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Catholic Church returns to pluriformity of Vatican II

  • 20 October 2014


It’s not often that Catholics get to see the processes of Church decision making made so transparent. The recent reports from the Synod on the Family have been a real eye-opener for those used to being presented with an ecclesial fait accompli, with all debate and discussion behind closed doors. Topics on which the Church has put a relatively uniform face, at least at an official level, now reveals a degree of pluriformity not heard since the days of the Second Vatican Council.

It would have been simply unimaginable for a bishop or cardinal to say something like the following during the pontificates of St John Paul II or Benedict XVI:

Without denying the moral problems connected to homosexual unions it has to be noted that there are cases in which mutual aid to the point of sacrifice constitutes a precious support in the life of the partners.

Yet this was published on the Vatican website as part of the interim relatio of the Synod. 

The backlash from more conservative elements has been quick. Cardinal Burke was so outraged that he publicly criticised the document. 

In relation to homosexuals he noted, 'First of all we don’t refer to people by their attraction to persons of the same-sex, calling people homosexual persons. That’s not their identity.' And on the question of homosexual unions he went on, 'It is impossible for the Church to say that homosexual relations have a positive aspect. How can we attribute a positive aspect to an unchaste act? That has to be clear.'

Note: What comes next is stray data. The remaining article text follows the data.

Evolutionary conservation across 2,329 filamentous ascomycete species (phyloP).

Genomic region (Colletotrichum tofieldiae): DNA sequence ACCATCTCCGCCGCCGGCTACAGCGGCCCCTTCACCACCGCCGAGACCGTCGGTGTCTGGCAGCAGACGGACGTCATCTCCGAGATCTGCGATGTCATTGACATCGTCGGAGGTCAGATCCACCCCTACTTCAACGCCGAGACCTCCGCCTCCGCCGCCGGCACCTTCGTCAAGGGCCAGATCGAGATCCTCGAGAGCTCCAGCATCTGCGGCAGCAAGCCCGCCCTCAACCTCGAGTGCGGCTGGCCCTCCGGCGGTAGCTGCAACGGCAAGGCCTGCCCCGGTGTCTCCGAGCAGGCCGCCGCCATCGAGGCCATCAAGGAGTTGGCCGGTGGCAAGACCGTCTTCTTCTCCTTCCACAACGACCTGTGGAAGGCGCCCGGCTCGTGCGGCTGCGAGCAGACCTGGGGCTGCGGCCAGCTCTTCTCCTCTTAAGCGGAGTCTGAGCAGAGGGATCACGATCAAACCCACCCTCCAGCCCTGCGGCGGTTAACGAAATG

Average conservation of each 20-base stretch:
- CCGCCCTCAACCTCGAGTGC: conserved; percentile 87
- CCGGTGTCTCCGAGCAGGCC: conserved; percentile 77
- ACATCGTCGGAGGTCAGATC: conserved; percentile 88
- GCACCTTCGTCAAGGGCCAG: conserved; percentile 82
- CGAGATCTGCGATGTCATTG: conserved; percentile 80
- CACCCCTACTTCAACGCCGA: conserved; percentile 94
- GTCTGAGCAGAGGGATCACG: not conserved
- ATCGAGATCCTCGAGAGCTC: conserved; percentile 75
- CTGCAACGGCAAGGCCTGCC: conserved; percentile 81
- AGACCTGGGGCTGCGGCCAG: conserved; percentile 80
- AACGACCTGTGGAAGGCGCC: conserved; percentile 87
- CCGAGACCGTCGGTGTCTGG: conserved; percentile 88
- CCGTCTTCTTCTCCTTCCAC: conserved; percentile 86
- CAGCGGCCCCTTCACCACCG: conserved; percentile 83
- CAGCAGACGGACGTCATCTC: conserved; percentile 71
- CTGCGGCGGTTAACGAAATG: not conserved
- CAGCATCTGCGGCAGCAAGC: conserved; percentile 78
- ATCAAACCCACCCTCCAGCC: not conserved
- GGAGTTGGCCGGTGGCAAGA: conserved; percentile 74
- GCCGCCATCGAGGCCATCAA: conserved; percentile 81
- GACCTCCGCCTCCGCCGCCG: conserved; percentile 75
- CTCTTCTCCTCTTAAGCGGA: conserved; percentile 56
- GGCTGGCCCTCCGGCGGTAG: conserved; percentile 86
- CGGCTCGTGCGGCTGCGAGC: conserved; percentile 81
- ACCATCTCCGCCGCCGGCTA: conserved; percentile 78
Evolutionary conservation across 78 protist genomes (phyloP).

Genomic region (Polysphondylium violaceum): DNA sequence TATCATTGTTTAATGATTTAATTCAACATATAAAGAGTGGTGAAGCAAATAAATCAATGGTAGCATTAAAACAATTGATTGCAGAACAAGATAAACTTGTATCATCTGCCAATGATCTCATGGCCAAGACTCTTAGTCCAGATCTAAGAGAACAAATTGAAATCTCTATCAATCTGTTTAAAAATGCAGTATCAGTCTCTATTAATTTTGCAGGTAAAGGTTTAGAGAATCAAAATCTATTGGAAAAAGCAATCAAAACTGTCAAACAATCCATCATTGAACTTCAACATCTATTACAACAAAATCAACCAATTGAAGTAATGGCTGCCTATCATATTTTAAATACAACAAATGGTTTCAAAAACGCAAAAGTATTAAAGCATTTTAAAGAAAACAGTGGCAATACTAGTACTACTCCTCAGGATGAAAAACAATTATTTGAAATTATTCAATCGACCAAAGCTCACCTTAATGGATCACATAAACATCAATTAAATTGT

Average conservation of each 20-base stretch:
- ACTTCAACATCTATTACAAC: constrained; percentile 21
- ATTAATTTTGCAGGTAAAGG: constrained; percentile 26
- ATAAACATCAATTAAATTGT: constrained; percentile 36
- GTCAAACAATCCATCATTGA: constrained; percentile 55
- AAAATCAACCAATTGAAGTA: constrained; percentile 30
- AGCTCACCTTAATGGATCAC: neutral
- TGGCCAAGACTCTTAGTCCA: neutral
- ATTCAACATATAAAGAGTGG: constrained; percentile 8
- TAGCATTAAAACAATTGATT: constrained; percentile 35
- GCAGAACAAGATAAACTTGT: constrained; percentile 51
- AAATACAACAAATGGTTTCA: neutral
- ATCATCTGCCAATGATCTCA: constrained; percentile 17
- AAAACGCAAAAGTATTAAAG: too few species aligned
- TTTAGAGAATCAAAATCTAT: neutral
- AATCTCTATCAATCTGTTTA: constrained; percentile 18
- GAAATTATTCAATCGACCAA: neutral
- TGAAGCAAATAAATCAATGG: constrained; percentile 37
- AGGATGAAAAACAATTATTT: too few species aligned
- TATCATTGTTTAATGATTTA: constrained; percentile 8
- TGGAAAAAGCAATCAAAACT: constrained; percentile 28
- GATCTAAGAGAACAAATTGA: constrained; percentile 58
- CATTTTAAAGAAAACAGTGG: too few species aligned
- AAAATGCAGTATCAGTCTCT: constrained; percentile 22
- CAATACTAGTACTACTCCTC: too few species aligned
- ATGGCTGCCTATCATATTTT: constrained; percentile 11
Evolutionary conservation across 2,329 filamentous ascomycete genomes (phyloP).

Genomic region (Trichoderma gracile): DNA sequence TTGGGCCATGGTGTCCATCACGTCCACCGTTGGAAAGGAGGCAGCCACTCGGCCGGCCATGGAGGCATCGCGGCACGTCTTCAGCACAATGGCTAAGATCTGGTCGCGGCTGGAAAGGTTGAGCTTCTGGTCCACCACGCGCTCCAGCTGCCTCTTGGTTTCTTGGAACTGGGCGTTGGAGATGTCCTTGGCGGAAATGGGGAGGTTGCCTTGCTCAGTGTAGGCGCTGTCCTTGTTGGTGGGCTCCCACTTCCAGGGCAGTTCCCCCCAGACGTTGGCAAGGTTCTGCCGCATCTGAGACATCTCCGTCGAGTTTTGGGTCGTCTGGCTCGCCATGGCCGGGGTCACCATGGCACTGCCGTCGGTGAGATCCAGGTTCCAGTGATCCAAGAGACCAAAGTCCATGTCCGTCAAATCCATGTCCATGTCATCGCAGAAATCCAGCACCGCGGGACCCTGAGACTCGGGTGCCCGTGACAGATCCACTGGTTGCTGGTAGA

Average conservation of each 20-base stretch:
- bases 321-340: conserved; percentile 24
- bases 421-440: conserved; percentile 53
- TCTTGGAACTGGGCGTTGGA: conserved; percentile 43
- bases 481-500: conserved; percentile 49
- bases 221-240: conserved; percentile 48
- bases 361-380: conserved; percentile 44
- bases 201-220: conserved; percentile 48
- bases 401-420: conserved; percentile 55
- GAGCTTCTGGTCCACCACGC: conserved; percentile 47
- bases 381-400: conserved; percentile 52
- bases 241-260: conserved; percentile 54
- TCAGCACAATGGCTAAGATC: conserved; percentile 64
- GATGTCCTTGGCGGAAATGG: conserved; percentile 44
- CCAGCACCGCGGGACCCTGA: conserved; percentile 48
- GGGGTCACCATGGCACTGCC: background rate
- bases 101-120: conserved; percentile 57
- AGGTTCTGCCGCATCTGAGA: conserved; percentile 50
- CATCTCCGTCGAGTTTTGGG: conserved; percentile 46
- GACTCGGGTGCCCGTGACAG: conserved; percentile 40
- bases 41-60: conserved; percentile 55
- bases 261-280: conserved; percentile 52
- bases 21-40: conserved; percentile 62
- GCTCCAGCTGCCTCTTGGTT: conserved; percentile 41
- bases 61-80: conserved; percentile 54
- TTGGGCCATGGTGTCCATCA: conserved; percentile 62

Somewhat ironically he defined these relations in terms of 'an unchaste act' whereas the Synod document seemed to leave open the possibility that such acts do not define the 'identity' of the relationship, which may on other grounds have positive aspects, such as 'mutual aid to the point of sacrifice.' 

Still this is just one front that the Synod interim document has opened up for discussion. Premarital cohabitation, contraception, and the possibility of communion for those divorced and remarried have also been put onto the table for debate. This is a long way from the years when such open debate was actively discouraged and silenced. And this is not coming from a few 'liberal' theologians or 'ill-informed laity' who should know their place, but from bishops and cardinals, encouraged to speak freely by Pope Francis. 

Further each of these bishops and cardinals was appointed by either John Paul II or Benedict XVI.